An uptick in red grouper stocks pays dividends for Gulf Coast anglers inshore and off.
By Will Geraghty
You’re hooked up, bent to the rails and seeing red!
Red grouper, that is.
On Florida’s Gulf Coast, consistent, back-to-back summers of excellent grouper fishing have many longtime anglers recalling the robust catches of bygone days.
Gulf of Mexico red grouper were heavily exploited by commercial fleets from the 1950s through the 1970s. The passage of the Magnuson-Stevens Act in 1976 granted the stocks a momentary reprieve, by restricting foreign vessels to beyond 200 miles of U.S. shores. Even then, maintaining acceptable stock levels wouldn’t be easy. In subsequent years, red grouper stocks suffered from fish traps and longlines, apparent flaws in stock assessment data, misappropriation of quotas, and numerous red tide events.
Today, anglers are seeing what may be a glimpse of a brighter future. Employing a mix of old-school and new-school tactics, we’re finding more and more red grouper on the shallow, near-coastal, intermediate and distant offshore waters. Four veteran grouper-diggers revealed their insights.
Shallow Water Skinny
Famed more for the color silver than red, the nearshore waters of Southwest Florida now feature a thriving red grouper fishery.
Captain Ozzie Fischer, an ace tarpon and flats guide out of Captiva Island, has been taking full advantage of the grouper bite. He began tapping into the fishery after the cold-related inshore fish kill during the winter of 2009. Fischer chose to search slightly outside the flats and shallows toward the red grouper as a viable alternative for his clientele.
Whether it’s cyclical or evidence of better management, catching keeper grouper in as close as two miles off the beach or as shallow as 25 feet is now part of the routine. It’s not how far you go, it’s where you go, and how you fish.
Fischer’s basic approach is drifting over low-relief hard bottom, a proven method for locating red grouper. These fish tend to be more scattered than gags; it’s common for them to spread out over a broad area of pock-marked limestone-and-sand bottom.
His fishing methods, however, are definitely new-school. Where grouper-diggers once favored cut bait or leadhead jigs with plastic tails, Fischer employs 2- to 4-ounce metal speed jigs in a variety of color schemes.
Throughout the course of a drift, Fischer has each angler vertical jigging, frequently changing up the pace or lure. There’s usually some culling of “shorts” until larger fish (minimum 20 inches) are located. Once on fish, the captain saves the location on his GPS, and prepares to anchor.
Here is where being in tune with your vessel’s electronics package and anchoring skill will be put to task. Typically, a minimal deviation or feature amid sandy bottom will harbor an aggregation of red grouper. Precise boat placement, upcurrent (distance dependent upon sea conditions/tide velocity), will be crucial. The ideal presentation of jigs or baits is pinpoint-focused on small targets of artificial structure, broken limestone, sea fans and vibrant soft corals.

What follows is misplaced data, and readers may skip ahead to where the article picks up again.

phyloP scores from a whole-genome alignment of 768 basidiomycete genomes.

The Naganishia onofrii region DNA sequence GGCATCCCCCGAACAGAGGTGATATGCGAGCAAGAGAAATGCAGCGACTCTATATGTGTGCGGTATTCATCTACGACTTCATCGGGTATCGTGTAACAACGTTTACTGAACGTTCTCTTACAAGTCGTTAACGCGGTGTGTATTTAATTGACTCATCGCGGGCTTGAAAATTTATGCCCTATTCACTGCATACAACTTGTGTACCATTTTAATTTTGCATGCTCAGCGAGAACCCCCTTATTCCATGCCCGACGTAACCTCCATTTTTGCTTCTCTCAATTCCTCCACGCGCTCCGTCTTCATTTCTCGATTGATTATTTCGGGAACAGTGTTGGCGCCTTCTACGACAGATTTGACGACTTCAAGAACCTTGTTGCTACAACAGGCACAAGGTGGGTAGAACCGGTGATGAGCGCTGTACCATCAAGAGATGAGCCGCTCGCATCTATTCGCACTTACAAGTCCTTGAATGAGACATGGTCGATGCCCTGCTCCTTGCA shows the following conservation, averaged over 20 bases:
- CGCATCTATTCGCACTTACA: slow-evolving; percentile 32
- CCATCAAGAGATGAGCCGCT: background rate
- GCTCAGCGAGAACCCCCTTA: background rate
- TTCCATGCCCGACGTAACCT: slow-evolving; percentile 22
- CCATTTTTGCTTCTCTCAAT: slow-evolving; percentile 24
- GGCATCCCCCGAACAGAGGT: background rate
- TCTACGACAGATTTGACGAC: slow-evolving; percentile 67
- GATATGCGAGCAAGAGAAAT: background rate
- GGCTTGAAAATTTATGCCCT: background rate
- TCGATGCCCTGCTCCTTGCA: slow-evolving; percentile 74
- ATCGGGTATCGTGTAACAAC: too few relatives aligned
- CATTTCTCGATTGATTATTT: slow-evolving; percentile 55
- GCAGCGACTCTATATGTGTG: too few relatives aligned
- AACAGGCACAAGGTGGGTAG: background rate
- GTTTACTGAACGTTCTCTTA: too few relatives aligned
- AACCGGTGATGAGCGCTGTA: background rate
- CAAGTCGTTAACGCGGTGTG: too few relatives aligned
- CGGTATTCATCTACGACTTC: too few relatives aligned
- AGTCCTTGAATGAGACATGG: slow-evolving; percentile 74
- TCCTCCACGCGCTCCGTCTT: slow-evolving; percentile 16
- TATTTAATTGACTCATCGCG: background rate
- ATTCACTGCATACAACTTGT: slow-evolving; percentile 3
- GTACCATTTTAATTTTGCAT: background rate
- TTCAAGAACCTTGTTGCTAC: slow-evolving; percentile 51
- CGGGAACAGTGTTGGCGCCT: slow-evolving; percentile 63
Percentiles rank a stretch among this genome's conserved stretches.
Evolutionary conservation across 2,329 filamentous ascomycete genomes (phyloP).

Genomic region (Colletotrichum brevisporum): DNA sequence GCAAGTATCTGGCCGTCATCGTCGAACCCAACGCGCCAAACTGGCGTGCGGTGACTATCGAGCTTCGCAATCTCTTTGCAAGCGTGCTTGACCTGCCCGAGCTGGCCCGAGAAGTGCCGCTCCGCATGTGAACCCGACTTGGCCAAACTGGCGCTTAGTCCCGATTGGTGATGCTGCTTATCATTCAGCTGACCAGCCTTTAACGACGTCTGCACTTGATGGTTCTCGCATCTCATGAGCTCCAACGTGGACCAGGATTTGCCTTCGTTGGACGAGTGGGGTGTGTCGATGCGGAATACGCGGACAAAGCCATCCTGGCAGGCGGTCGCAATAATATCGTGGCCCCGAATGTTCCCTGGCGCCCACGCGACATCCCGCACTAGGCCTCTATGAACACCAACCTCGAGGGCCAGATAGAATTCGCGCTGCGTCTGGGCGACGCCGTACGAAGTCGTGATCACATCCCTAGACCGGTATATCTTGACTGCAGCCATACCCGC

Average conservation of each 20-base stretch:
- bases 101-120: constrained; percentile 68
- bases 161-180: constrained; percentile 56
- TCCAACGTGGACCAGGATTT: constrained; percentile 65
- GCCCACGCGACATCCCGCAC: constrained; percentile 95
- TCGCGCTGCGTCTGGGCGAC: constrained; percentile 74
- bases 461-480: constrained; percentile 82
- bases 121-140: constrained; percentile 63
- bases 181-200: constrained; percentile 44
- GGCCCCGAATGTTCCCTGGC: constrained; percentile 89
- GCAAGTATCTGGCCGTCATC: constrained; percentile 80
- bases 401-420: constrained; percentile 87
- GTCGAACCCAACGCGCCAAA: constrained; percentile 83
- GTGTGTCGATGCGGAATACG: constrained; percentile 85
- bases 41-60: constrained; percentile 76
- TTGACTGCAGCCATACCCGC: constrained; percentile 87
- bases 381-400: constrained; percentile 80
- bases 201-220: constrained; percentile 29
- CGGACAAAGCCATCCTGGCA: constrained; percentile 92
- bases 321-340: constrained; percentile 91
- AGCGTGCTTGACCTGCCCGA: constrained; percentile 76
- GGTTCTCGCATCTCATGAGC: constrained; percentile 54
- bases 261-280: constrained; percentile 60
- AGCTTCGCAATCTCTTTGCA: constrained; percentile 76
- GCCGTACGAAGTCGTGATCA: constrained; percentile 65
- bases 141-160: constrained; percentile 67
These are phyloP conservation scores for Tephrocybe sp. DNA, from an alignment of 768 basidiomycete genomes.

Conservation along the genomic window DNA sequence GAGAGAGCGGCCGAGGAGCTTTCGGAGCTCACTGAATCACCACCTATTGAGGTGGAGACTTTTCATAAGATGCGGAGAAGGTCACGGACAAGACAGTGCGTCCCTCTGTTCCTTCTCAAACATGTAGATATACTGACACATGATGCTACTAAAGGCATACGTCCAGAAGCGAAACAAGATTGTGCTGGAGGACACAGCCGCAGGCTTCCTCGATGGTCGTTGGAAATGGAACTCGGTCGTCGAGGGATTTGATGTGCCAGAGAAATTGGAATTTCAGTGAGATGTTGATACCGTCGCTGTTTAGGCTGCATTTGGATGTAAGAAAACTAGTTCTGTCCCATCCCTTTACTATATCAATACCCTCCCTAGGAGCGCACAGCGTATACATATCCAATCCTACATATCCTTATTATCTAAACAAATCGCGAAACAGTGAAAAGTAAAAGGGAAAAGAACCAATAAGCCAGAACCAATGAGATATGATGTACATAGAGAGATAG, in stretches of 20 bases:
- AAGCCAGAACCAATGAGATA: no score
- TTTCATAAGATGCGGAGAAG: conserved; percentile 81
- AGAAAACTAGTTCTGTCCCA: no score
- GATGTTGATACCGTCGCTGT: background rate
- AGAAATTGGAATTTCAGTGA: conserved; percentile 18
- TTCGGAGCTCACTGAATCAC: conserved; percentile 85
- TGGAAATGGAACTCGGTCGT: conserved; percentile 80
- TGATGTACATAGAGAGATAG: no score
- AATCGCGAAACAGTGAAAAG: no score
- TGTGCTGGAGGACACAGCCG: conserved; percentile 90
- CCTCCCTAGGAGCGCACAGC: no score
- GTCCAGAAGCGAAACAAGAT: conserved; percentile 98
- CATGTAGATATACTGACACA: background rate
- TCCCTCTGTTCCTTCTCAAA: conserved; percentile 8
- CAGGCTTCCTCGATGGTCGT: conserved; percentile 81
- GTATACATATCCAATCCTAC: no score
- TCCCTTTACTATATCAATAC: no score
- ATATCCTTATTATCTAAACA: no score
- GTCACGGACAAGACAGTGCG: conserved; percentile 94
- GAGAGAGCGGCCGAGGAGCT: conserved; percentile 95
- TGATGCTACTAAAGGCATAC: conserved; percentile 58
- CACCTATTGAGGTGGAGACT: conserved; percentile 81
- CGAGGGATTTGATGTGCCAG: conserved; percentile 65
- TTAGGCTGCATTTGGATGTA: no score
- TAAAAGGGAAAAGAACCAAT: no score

Hooked up and on the bite, Fischer stays true to his jigging methods, but also adds natural baits to the mix.
“What makes red grouper fishing so enticing to many is that they will eat a broad variety of baits,” he said. “I’ve found that the deeper I focus my efforts, the more effective dead baits seem to be. In the shallows, live bait always entices the larger dominant fish.”
Fischer attributes a large part of his success to advances in tackle. Lighter, specialized jigging tackle has taken the place of cumbersome conventional setups.
“Early generation jigging rods were designed for a deepwater application,” he said. “Today, tackle manufacturers have taken notice of the shallow water opportunities, developing rods with tremendous pulling power, yet easy and light to handle.”
Fischer uses light 6-foot, 6-inch Shimano Trevala spinning rods and Daiwa Saltist workhorse reels spooled with 65-pound Hi-Seas superbraid, finished off with 6 feet of 40- or 60-pound fluorocarbon.
Mid-Range Method to the Madness
Lots of guys are again bagging big red grouper in the intermediate 8- to 15-mile range. Tried-and-true tactics are what it’s all about for skippers Eric Alexander and Brandon Lawson aboard the Naples Bay-based Solo Lobo. In these waters, once upon a time the “bread-and-butter” running distance for much of the local half-day charter fleet, a good plan focuses on being on the move, and fishing big baits and big tackle.
Captains Eric and Brandon are aggressive about moving to find fish, making as many as six 20-minute duration drops per half-day outing. “We look for little fuzzy spots or marks on our depth sounder,” exclaimed Eric, who has witnessed the ups and downs of the fishery. “We locate new spots on each excursion, as it doesn’t take much structure to hold a couple of big red grouper.”
Armed with stout custom 30- to 50-pound-class rods, Solo Lobo anglers employ 40-pound monofilament fastened to 4 feet of 60- or 80-pound fluorocarbon shock leader using a standard Albright special or blood knot. Approximately two feet above a heavy wire 5/0 to 8/0 circle hook rests 3 or 4 ounces of lead. Proper lead placement is paramount, and it’s much better if the lead is fixed, as opposed to sliding.
“For many novices, the sink rate of big baits presents issues,” Eric said. “We always attach a stop above and below the lead weight, or pass the leader through multiple times to achieve the fixed application. Otherwise, inevitably, heavy weight will beat the bait to the bottom, creating a twisting effect. This leads to less fishing time.”